| “The satire, wit, and strength of manly Wycherley." on a cheek or in a dimple, have charms to distract me. I Our hopes, though they never happen, yet are some kind no longer look upon Lord Plausible as ridiculous for admir- of happiness, as trees, whilst they are still growing, please ing a lady's fine tip of an ear and pretty elbow (as the in the prospect, though they bear no fruit. Plain Dealer has it), but I am in some danger even from the We increase our losses ourselves, and club with Fortune ugly and disagreeable, since they may have their retired to undo us, when we lose our patience too ; as infants, that beauties in one part or another about them. You may being robbed of some of their baubles, throw away the rest guess in how uneasy a state I am, when every day the per- in childish anger. formances of others appear more beautiful and excellent,
Poor men's small gifts to the rich and great, are rather and my own more despicable. I have thrown away three bribes than presents; as a little water is thrown into a dry Dr. Swifts, each of which was once my vanity, two Lady | pump to fetch up more; or as mercenary sacrificers woo Bridgewaters, a Duchess of Montague, half a dozen Earls,
God with light smoke, to send down weighty blessings. and one Knight of the Garter. I have crucified Christ over
Flattery to a wise man's face is a greater abuse than again in effigy, and made a Madonna as old as her mother calomny behind his back. St. Anne. Nay, what is yet more miraculous, I have
Covetous men rob themselves by their selfishness. rivalled St. Luke himself in painting, and as it is said an
The best wits make the worst men of business, as beasts angel came and finished his piece, so you would swear a
of pleasure are least fit for burtbens. devil put the last hand to mine, it is so begrimed and
Man's life is a scene of contradictions ; we appear as smutted. However, I comfort myself with a Christian
fond of life as if we never could have enough of it, yet are reflection that I have not broken the commandment, for
as profuse of our time as if we bad too much of it on our my pictures are not the likeness of anything in heaven
bands. above, or in the earth below, or in the waters under the earth. Neither will any body adore or worship them,
Travellers are ever tinctured with the humours of the except the Indians should have a sight of them, who they tell
places through which they pass, as running waters imbibe us worship certain pagods or idols purely for their ugliness."
the qualities of the soil through which they flow. Are any of the paintings alluded to in existence, and
There are snarlers in all Parlianients, who, like dogs shut in whose possession are they to be found ?
out of a House, bark aloud against the Court, with design Doncaster.
only to be let into it. G. M.
Detractors are like leeches, and live upon the ill qualities GLASSMAKERS.-In Bourne's History of Newcastle- of men, as the others do upon their ill blood. on-Tyne, published 1736, he states in an account of
Flatterers and cringers are like wrestlers, who put their the Glass Houses in that town: “On the other side of
bodies in a low posture, the better to overcome the man the bridge the Glass-houses, which in Grey's time served
they deal with. most part of the kingdom with window glass. Some time
A man must renounce his reason to prove his faith, as in the reign of Queen Elizabeth, came over to Eng.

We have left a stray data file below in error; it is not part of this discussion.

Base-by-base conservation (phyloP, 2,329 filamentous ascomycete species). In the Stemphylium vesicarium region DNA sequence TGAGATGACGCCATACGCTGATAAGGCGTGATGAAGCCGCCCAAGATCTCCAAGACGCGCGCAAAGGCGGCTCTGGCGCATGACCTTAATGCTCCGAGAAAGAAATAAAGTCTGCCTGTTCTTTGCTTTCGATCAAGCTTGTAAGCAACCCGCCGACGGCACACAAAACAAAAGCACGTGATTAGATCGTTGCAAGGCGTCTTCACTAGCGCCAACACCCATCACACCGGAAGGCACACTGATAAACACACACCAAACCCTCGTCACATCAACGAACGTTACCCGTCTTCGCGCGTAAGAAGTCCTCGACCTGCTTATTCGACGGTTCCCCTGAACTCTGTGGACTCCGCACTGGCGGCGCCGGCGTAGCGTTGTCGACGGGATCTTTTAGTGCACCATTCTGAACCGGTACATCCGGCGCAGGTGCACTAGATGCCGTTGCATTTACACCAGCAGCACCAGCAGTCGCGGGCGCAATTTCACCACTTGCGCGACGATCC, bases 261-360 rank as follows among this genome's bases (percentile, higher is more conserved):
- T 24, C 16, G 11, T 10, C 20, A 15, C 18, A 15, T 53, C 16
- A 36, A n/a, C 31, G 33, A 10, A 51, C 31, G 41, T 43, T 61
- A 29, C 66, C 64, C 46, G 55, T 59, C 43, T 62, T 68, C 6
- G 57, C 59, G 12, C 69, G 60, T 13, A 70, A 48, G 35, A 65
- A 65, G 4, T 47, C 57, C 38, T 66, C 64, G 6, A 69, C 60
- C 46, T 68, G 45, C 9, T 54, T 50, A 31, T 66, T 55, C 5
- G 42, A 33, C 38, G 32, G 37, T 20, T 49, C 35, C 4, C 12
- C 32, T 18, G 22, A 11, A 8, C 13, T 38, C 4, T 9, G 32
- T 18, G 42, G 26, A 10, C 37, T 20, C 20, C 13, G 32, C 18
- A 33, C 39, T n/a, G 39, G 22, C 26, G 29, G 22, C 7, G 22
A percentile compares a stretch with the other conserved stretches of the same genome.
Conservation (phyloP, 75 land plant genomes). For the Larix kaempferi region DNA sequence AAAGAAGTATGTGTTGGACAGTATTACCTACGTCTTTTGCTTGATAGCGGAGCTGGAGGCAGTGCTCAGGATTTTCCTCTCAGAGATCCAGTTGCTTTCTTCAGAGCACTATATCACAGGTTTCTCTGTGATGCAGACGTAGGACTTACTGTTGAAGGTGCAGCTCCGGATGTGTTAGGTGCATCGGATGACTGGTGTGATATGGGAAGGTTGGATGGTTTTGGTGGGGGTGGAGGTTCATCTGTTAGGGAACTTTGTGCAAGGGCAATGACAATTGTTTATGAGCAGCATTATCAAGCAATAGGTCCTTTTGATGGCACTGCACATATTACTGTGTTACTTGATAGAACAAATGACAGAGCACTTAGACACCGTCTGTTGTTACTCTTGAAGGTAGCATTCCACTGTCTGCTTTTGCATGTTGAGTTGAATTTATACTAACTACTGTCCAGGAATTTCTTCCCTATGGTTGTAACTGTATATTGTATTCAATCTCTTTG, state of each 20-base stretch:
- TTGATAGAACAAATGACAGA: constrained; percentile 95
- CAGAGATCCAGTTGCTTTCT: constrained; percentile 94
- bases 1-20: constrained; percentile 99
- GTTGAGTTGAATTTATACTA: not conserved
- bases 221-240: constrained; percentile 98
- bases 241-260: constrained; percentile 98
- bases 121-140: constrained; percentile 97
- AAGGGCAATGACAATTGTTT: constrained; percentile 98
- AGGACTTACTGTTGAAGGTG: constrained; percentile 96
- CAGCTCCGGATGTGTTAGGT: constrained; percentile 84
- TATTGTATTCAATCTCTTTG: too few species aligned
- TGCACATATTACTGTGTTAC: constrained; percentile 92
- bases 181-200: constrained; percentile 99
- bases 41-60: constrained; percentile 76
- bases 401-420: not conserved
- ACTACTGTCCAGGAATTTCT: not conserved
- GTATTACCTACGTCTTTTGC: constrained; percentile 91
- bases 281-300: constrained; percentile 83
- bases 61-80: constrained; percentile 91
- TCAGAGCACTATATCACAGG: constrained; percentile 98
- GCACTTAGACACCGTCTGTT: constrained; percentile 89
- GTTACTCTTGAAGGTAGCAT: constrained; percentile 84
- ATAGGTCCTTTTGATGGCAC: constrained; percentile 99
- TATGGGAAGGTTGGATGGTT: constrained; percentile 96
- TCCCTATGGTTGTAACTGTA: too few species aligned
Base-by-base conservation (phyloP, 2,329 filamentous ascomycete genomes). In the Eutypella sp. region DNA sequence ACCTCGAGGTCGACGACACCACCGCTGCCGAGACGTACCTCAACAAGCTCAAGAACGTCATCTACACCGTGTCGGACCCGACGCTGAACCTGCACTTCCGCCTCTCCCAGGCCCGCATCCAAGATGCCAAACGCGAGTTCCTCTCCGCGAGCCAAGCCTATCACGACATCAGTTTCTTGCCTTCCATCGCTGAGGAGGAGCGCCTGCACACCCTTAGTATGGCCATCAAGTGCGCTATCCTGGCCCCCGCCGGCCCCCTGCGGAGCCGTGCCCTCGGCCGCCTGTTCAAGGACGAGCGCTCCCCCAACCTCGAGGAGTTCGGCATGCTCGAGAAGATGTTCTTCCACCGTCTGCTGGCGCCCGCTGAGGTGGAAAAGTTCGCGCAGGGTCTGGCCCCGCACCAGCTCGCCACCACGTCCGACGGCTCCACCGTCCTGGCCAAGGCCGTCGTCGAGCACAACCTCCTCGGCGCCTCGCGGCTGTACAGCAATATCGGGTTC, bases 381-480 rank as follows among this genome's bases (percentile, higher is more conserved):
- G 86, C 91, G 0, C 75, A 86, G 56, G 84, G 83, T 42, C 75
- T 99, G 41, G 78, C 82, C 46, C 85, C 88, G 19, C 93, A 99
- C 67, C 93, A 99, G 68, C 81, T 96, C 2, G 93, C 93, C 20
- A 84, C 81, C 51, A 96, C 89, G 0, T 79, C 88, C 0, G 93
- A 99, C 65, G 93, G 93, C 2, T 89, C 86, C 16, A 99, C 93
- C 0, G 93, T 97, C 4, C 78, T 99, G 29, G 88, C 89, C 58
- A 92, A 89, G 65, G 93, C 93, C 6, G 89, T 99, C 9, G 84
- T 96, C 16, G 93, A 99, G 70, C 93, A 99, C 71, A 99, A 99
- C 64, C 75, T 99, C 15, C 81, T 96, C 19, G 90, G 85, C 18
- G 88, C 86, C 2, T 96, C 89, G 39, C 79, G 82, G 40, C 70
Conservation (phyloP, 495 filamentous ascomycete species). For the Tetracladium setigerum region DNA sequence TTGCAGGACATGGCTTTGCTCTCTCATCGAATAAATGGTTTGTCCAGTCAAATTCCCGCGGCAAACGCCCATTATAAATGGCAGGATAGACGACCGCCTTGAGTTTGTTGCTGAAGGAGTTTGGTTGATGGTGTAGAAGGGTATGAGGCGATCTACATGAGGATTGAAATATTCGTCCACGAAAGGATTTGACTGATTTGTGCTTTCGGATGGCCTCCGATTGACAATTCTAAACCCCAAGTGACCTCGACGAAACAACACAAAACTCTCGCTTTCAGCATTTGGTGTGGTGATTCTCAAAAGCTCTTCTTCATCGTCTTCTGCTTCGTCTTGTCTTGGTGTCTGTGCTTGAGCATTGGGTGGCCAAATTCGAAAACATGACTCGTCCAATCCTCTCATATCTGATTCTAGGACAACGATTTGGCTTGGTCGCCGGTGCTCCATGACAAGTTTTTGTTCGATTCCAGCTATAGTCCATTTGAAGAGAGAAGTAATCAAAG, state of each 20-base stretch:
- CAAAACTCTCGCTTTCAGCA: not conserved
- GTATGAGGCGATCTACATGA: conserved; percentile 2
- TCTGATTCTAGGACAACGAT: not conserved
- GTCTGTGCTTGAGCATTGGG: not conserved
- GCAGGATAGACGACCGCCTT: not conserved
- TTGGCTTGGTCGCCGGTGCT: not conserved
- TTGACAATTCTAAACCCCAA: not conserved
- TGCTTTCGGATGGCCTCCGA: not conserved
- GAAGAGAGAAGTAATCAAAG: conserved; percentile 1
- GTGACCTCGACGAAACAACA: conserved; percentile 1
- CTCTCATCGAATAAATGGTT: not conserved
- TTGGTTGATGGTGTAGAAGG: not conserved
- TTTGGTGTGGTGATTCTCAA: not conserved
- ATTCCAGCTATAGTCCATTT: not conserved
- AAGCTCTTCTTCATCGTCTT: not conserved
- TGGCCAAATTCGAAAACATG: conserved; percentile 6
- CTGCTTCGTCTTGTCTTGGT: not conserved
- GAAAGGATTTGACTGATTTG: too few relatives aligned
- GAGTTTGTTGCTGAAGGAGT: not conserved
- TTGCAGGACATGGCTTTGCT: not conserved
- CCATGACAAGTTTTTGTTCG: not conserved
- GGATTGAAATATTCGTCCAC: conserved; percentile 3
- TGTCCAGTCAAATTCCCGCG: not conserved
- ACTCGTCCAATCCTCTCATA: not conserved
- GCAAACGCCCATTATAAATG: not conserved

the best way to see the light at break of day is to put out land from Lorraine, the Henzels, Tyzacks and Tytory's.
the candle. The reason of their coming hither was the persecution of
Hypocrisy is a sort of sacrilege that makes the appearthe Protestants in their own country, of whose persuasion
ance of virtue serviceable to our crimes.
We have a fearful distrust of God's Providence in our • They were by occupation glass-makers ; at their first
temporal affairs, but a rash confidence in his mercy as to coming to this town, they wrought in their trade at the
what concerns our eternity. Close Gate, after that they removed into Staffordshire,
Lawyers and Doctors practise alike on mankind, the first from whence they removed and settled upon the river side,
prolonging our suits and the latter our diseases, till our at the place called from their abiding in it, the Glass
estates and constitutions are ruined by what should repair Houses, deservedly therefore have some of these families
them. been named Peregrine, from the Latin word which signifies
The eagerness of our desire is often the disappointment a pilgrim or a stranger.
of our hopes.
Flatterers are like physicians who give opium in “ Having at last settled here they became very numerous
the and generally married with each other's families, to preserve
most painful diseases of the mind, pretending it best but to the three names of Henzel, Tyzack and Tytory, but the
quiet the distempers they know not how to remove. latter of these within these few years became extinct.
The silence of a wise man is more wrong to mankind There are of the Tyzacks several remaining, but the Hen
than the slanderer's speech. zells are most numerous."
The only good of flattery is that by hearing what we are Could soine of your readers or correspondents in
not we are instructed what we ought to be. Staffordshire supply any information about these fami
It is a very common feeling in us never to be satisfied lies of early Glass-makers, cither from tombstones, tra-l conduct.
with our fortune, and never dissatisfied with our sense and dition or other sources ?
THOMAS GRAY. 59, Grey Street, Newcastle.'